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Not raycast wheels

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Hello everyone I really wonder if there are car games where developers use sincere wheels for cars? I saw many games (and major part is famous well-known games) with raycast wheels. I know, raycast wheels are fast and simple, but there are some artifacts in it. I need to consider all possible ways for our car game and i need to know examples of games with sincere wheels. Do you know any such game? Thanks in advance

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This doesn't answer your question, but: raycast wheels don't have to be simple (or indeed fast!). You could cast a volume (e.g. sphere or cylinder) instead of using a ray to give you better interaction with the ground (going over kerbs), or multiple rays. You can use the four (for a car) raycasts to generate suspension forces at each wheel, but apply drive forces centrally to the car, or you can apply individual drive/friction forces at each wheel. You can calculate the wheel forces independently (which can result in slipping artefacts) or solve them simultaneously (similar to what you'd do with simultaneous rigid body contacts).

I.e. there's many options about what you do - I'm not sure there are any significant effects that you can't represent with raycast-like wheels, if you put the effort in.

Using separate bodies for the wheels may intuitively seem more realistic, but most physics engines will have a hard time dealing with (a) objects that are rotating very fast, and (b) interactions between objects with large mass differences (compare the wheel to car mass ratio).

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Quote:
Original post by MrRowl
I.e. there's many options about what you do - I'm not sure there are any significant effects that you can't represent with raycast-like wheels, if you put the effort in.

I think the same. But my boss make the final decisions and he wants to know the _names_ of released games which use sincere wheels - it is just to compare.

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Something to take into account is that many physics engines have a maximum angular velocity per simulation step, that is too low to simulate racing cars. At least Newton Dynamics and Havok have them, so other open source and commercial engines probably have them too. In a racegame I was working on this meant you couldnt go faster than about 60 MpH at the average simulation framerate (about 60 fps).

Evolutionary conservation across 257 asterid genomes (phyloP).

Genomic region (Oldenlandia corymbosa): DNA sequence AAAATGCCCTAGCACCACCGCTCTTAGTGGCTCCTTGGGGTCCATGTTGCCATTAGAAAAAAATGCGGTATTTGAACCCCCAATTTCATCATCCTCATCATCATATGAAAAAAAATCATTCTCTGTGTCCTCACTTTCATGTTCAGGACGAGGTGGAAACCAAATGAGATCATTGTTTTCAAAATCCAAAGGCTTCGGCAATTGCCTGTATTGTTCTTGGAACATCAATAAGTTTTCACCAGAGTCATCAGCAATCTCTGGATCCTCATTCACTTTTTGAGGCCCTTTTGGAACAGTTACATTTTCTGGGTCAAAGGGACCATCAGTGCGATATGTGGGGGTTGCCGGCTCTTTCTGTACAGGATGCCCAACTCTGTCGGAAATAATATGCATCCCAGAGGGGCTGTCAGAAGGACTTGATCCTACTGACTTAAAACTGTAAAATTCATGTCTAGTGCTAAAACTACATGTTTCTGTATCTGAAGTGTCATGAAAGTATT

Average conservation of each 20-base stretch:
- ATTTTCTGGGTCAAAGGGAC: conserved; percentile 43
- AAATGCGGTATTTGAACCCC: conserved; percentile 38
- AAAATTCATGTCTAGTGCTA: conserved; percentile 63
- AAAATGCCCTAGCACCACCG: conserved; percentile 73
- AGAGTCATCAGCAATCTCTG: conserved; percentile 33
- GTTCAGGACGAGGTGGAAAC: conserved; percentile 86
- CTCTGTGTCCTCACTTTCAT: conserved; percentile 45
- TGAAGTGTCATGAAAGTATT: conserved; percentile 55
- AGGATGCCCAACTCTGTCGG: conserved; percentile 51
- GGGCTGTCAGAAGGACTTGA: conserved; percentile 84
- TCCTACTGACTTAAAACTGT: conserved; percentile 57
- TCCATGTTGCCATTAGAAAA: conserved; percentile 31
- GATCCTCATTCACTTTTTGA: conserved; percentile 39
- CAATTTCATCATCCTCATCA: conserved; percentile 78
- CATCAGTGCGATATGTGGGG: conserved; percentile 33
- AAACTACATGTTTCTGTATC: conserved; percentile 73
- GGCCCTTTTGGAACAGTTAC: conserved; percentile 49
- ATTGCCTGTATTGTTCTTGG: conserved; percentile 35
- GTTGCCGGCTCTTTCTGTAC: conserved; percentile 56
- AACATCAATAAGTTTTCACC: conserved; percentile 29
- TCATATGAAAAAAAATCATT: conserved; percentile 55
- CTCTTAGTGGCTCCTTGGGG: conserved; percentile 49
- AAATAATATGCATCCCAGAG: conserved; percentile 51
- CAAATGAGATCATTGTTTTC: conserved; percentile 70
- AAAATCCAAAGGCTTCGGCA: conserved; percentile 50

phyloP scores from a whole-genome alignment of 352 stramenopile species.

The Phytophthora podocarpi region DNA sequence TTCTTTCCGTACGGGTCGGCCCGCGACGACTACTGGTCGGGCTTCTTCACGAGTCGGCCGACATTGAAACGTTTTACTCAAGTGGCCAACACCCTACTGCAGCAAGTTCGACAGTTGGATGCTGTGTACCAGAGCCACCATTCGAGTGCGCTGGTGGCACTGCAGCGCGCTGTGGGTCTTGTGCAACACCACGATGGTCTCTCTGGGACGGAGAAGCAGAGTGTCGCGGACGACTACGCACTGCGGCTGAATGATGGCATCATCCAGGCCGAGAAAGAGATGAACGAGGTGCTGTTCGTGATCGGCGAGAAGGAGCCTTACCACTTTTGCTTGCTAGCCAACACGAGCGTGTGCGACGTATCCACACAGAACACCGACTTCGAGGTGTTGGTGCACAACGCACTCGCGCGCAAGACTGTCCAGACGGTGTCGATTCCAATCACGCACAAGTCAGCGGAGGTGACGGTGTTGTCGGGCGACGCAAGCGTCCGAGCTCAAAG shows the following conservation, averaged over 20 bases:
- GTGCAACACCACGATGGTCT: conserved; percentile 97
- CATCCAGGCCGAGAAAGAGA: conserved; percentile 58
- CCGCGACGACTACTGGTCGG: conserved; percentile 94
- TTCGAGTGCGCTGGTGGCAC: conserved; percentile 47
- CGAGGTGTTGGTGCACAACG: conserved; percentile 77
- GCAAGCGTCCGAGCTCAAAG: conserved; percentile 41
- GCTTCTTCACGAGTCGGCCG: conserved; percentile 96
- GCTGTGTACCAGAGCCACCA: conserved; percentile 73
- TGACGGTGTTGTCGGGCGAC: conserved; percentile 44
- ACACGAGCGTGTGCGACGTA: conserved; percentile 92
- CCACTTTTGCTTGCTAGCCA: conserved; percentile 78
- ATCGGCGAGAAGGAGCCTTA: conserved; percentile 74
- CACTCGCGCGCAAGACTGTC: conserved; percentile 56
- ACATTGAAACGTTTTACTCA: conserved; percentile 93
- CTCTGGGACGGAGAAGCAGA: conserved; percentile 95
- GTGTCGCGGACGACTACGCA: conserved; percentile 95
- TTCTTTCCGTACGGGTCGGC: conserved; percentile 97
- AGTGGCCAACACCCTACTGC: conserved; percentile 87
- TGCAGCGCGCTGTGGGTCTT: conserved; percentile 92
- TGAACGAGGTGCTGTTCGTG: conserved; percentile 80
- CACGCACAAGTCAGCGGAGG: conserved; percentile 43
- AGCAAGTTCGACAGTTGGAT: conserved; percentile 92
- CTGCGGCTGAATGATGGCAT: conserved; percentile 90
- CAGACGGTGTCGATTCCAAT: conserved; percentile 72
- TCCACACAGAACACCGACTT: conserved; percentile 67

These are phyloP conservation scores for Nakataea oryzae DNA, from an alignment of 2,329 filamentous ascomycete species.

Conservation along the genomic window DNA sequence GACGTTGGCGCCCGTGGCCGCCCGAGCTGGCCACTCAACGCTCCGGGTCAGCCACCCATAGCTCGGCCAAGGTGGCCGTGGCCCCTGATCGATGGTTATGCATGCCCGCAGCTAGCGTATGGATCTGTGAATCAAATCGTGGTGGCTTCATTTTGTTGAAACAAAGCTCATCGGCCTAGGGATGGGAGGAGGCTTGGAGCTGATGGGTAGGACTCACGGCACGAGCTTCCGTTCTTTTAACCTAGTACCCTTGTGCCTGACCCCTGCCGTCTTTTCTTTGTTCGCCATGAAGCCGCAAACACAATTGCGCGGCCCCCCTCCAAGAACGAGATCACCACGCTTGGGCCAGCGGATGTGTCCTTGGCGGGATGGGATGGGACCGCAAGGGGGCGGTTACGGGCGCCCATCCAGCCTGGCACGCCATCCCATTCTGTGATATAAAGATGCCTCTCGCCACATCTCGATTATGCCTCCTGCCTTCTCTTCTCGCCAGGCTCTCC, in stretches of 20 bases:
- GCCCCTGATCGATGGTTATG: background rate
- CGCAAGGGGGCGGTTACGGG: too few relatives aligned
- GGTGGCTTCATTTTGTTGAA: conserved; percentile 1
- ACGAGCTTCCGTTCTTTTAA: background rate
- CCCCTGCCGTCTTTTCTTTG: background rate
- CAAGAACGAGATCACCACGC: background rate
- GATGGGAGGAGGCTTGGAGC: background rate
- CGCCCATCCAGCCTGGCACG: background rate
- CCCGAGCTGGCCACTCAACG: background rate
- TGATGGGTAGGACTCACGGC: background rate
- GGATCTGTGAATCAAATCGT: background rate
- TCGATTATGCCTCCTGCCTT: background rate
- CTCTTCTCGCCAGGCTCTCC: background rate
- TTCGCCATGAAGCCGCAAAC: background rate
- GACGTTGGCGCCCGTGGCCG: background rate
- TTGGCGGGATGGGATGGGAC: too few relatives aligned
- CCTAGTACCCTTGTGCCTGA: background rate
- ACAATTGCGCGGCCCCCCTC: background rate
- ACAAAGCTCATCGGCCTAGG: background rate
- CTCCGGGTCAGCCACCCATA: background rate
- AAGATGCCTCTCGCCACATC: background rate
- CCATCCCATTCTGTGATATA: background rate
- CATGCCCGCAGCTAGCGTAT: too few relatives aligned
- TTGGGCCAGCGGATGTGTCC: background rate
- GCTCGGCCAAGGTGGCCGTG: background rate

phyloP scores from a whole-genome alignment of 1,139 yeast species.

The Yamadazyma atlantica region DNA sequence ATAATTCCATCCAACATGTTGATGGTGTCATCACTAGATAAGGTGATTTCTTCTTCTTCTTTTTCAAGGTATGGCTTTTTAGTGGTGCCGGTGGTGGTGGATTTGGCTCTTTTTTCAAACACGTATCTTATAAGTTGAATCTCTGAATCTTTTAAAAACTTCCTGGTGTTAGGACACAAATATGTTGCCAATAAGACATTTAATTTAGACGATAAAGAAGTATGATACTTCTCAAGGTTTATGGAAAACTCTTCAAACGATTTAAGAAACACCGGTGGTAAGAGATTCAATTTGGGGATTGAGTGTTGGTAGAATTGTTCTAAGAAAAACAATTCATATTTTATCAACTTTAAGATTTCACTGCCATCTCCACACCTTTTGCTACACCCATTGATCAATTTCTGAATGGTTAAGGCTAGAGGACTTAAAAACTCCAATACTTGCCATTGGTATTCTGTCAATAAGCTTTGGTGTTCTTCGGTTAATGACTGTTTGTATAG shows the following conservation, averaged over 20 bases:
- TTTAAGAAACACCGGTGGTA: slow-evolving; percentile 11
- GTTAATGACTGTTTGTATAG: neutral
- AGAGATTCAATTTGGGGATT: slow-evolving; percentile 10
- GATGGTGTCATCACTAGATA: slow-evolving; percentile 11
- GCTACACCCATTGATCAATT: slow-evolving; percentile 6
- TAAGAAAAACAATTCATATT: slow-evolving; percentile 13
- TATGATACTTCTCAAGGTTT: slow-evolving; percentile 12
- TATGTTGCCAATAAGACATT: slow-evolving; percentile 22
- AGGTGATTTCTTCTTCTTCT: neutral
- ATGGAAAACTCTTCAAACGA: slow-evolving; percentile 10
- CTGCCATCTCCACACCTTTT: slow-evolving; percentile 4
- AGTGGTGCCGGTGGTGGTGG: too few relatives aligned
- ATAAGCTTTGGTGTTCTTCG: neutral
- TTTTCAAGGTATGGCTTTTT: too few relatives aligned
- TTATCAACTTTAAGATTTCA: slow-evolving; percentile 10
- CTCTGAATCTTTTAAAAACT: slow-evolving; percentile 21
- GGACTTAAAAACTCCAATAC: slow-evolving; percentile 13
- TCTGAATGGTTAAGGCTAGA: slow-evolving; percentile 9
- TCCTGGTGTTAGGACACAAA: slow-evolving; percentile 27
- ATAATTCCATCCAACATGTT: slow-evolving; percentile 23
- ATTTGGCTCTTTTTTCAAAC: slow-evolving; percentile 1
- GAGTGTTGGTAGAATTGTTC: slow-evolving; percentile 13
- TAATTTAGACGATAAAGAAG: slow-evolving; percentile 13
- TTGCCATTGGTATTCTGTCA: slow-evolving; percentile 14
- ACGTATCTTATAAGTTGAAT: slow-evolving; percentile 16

Of course there are ways to improve on this such as using bigger wheels for the torque part, or having multiple simulation steps per graphics frame (which doesn't work very well if you're already cpu-bound because of the physics and other parts of the game). Anyway, these methods only give you more problems and inconsistencies.

[Edited by - Tree Penguin on June 29, 2008 11:28:18 AM]

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Quote:
Original post by Tree Penguin
Something to take into account is that many physics engines have a maximum angular velocity per simulation step, that is too low to simulate racing cars. At least Newton Dynamics and Havok have them


What's your source on that newton has limit for max angular velocity per simulation step? that information is totally new to me, perhaps you can tell me where you got it?

If what you are saying is true, then why does newton have such great multibody vehicle simulation?

An example:
http://newtondynamics.com/forum/viewtopic.php?t=4498 (HIT DEMO #5)

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Quote:
Original post by Delfi
An example:
http://newtondynamics.com/forum/viewtopic.php?t=4498 (HIT DEMO #5)


The insane fov in that demo makes it difficult to tell the speed limit for those cars (it makes it look faster than it really is). Also, the framerate is quite high, and as the limit is per frame (simulation step), that makes the speed limit higher also. It looks like that demo is limited by it, but it's hard to tell without sourcecode.

Here is a thread about what I mentioned. It seems however, that if you do use Newton's special car joints, the problem is fixed.

Anyway, that thread also states that it will be fixed in the next release, which is possibly out already, so I'll keep my mouth shut ;).

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